Importing functions and variables in other scripts

Let's say you have a function or a variable in one script, but would like to use them in another. Sharing functions and variables between scripts is known as import/export in AGS. You export them from the script where they are defined, and let other scripts use these by declaring an import. An import should be declared where a script can "see" it: usually the most convenient place is a header of a script which does the export.

You also need to remember that currently in AGS a script may only see things declared in its own header and in any header above in the list of scripts.

NOTE: Room and Dialog scripts can see declarations from all the regular script headers, but not from other rooms or dialogs.

Exporting and importing a function

All script functions are exported automatically, so they only need an import declaration to let other scripts know that they exist. This is done by declaring a function with an import keyword. The best practice is to place them in the owner script's header.

For example, suppose you have the following function in script MyScript.asc:

function ScriptAFunction(int param1, int param2)
    // some actions here

Then the import declaration in the MyScript's header (MyScript.ash) should looks like:

import function ScriptAFunction(int param1, int param2);

The name, type and arguments of the function must be the same, otherwise there will be errors either during compilation or at runtime.

Exporting and importing a variable

Script variables are not exported by default, so that has to be done explicitly inside the script which has them declared, using the export keyword.

Let's suppose that you have the following variable inside MyScript.asc:

int public_variable;

If you want to share this variable with the other scripts, you have put the export statement inside the same script where you have declared the variable (MyScript.asc), somewhere below the declaration:

export public_variable;

The export statement needs only the variable's name and nothing else. It must not be put inside a function.

You can export several variables in one statement if you separate their names with commas, for example:

export public_variable1, public_variable2;

Now, import declaration in the MyScript's header (MyScript.ash) should looks like:

import int public_variable;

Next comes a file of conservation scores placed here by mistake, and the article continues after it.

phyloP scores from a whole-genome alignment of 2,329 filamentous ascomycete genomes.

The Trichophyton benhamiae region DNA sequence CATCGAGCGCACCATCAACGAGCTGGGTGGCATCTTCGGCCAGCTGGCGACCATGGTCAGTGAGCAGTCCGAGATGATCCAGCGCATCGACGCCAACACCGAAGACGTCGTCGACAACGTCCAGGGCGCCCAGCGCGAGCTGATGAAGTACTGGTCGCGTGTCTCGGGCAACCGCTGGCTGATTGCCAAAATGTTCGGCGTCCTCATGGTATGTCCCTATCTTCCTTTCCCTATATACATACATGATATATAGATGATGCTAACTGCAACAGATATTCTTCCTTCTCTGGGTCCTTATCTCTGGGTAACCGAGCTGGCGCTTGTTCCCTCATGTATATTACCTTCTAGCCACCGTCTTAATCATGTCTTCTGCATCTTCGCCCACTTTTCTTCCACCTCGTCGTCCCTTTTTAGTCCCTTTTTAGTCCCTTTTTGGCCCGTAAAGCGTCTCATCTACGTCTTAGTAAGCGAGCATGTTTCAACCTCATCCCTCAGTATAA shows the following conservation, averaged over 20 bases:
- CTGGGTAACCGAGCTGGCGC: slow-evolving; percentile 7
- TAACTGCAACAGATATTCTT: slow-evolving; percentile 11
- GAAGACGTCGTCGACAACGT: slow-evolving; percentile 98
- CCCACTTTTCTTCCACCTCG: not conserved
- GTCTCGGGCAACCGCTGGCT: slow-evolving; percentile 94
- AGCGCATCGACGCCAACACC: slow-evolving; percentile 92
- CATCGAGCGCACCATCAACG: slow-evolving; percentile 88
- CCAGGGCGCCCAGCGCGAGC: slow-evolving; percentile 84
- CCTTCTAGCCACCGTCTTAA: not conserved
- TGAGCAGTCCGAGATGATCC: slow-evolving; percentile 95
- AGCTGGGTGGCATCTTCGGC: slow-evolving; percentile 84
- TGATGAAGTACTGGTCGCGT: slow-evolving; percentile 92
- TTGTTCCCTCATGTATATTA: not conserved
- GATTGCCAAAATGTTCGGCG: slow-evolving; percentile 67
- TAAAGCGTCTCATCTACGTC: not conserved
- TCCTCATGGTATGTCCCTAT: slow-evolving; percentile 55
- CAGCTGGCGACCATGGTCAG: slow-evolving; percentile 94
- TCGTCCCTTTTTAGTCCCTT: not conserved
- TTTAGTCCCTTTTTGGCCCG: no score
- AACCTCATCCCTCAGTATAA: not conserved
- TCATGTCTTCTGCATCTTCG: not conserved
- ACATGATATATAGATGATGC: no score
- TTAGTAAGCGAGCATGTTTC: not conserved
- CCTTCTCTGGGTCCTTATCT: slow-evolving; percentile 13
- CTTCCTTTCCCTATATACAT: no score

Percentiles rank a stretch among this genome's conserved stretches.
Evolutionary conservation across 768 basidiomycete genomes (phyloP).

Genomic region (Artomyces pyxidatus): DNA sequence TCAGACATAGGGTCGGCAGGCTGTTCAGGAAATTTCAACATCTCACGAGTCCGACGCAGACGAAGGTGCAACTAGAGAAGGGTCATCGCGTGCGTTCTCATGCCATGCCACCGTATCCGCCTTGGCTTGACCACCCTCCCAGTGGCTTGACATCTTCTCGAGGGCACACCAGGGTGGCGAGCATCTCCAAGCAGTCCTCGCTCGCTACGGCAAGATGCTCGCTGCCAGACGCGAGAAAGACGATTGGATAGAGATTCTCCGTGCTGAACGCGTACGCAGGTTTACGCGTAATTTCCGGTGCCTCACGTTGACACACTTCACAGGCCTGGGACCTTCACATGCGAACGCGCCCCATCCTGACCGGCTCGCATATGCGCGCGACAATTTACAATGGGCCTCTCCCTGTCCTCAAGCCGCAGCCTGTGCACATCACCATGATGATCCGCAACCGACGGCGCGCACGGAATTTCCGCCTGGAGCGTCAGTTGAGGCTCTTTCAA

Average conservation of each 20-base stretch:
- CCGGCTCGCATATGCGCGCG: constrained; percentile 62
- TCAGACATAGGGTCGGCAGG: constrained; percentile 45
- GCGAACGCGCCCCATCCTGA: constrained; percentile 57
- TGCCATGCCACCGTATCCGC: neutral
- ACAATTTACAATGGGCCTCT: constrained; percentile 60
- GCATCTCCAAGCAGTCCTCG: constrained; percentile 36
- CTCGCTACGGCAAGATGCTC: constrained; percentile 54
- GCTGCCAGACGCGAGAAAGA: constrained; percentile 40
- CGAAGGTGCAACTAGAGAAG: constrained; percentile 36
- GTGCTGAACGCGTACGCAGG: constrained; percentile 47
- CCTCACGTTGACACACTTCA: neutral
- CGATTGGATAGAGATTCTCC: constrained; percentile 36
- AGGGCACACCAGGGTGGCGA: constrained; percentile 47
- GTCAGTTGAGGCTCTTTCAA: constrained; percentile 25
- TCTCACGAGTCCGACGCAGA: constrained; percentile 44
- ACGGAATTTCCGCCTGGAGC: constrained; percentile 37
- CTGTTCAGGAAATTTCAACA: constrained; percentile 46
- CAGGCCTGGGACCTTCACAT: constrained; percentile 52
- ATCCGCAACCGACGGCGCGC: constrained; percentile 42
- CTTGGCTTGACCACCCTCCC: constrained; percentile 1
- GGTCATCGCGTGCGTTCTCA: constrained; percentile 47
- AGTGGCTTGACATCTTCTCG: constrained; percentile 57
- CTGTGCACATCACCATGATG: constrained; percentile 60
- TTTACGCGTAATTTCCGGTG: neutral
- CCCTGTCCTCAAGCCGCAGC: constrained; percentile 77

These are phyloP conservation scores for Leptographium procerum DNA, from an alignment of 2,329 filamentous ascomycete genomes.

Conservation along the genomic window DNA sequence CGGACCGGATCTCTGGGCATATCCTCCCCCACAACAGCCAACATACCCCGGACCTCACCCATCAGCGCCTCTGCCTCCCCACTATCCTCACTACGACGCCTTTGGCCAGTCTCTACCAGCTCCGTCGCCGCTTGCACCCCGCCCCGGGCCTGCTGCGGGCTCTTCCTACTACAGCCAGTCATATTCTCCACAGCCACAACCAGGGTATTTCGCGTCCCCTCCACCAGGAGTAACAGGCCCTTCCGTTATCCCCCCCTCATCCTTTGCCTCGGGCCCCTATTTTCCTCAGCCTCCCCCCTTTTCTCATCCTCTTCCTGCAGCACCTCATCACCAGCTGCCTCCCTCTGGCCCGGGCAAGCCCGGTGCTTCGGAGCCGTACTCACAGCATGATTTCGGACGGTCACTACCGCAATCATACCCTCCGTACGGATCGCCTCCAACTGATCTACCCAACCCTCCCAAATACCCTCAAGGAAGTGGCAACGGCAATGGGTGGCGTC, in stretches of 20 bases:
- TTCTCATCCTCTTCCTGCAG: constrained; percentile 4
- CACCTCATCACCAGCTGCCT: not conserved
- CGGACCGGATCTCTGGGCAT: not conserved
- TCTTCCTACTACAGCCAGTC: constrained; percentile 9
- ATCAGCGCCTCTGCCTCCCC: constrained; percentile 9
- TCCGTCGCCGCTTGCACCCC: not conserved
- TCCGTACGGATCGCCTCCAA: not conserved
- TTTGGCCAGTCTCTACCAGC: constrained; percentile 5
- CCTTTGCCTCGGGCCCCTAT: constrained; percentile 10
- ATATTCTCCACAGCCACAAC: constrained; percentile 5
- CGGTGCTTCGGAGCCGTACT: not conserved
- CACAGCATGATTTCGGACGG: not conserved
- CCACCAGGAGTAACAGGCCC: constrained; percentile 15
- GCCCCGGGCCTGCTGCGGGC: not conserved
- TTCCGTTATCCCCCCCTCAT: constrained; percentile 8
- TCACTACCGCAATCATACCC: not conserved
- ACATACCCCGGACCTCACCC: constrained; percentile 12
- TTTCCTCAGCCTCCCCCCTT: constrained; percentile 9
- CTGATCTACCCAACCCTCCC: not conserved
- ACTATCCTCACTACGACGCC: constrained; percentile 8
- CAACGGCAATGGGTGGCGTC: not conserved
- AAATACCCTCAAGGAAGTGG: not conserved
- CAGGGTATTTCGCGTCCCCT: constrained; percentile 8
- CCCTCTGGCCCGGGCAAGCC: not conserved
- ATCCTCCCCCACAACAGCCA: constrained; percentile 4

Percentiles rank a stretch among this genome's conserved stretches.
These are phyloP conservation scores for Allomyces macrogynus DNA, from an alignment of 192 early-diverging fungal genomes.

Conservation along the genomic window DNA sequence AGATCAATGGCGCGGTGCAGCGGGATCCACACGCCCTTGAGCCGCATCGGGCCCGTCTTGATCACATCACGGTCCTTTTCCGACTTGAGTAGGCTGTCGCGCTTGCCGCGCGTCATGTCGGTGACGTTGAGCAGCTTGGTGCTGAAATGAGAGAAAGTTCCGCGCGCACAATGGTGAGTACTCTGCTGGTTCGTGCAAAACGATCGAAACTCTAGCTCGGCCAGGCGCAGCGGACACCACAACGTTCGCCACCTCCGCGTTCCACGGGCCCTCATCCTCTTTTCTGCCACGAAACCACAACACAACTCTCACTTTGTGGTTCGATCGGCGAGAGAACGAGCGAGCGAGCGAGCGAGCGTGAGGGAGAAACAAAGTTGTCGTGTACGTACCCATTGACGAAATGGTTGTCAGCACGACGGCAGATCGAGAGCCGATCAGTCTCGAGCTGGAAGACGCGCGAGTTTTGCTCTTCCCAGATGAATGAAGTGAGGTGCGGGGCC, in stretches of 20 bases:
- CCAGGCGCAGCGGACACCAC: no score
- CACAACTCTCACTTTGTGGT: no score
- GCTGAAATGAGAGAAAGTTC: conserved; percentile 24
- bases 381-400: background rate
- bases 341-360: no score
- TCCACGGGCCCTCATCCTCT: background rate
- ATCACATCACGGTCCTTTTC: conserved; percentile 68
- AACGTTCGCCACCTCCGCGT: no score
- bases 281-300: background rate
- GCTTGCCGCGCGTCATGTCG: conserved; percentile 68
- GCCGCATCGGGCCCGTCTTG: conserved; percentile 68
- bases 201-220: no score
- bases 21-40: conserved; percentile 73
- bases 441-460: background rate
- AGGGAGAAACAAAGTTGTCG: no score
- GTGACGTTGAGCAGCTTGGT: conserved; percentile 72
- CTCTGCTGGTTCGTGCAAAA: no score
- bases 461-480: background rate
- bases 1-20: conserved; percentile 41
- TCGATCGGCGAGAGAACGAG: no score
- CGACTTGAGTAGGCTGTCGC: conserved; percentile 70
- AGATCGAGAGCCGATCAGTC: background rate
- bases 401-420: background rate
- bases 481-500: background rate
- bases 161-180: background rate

Both the name and type must match the variable's own declaration exactly.
This bit is important. If the variable is int then it should be imported as int, if it's of the type Character* then the import should also be declared as Character*.

Imported arrays must have the correct size, for example if you have int arr[10]; then the import declaration must be:

import int arr[10];

(NOTE: the export command still requires its name only: export arr;)

Similar to the regular variable declaration, you can declare the import of several variables of the same type in one statement if you separate them by commas:

import int var1, var2;

NOTE: Most commonly import declarations are put in the header of the same script where these variables are defined. But in theory you may not do that and instead place imports inside each particular script where you intend to use these variables.

So, for a final example, you have this in MyScript.asc:

int public_int1, public_int2;
int arr[10];
String someString;
Character* RandomChar;
export public_int1, public_int2, arr, someString, RandomChar;

And in MyScript.ash:

import int public_int1, public_int2;
import int arr[10];
import String public_str;
import Character* RandomChar;

To sum this up, the import declaration lets other scripts see this variable, and the export command actually connects existing variables to that declaration.

NOTE: The AGS Editor has a special menu called "Global Variables" meant for easier creation of public variables which could are accessible everywhere. This may be a better alternative for beginners, as it takes care of all this import/export managing behind the scenes.

See also: import keyword, export keyword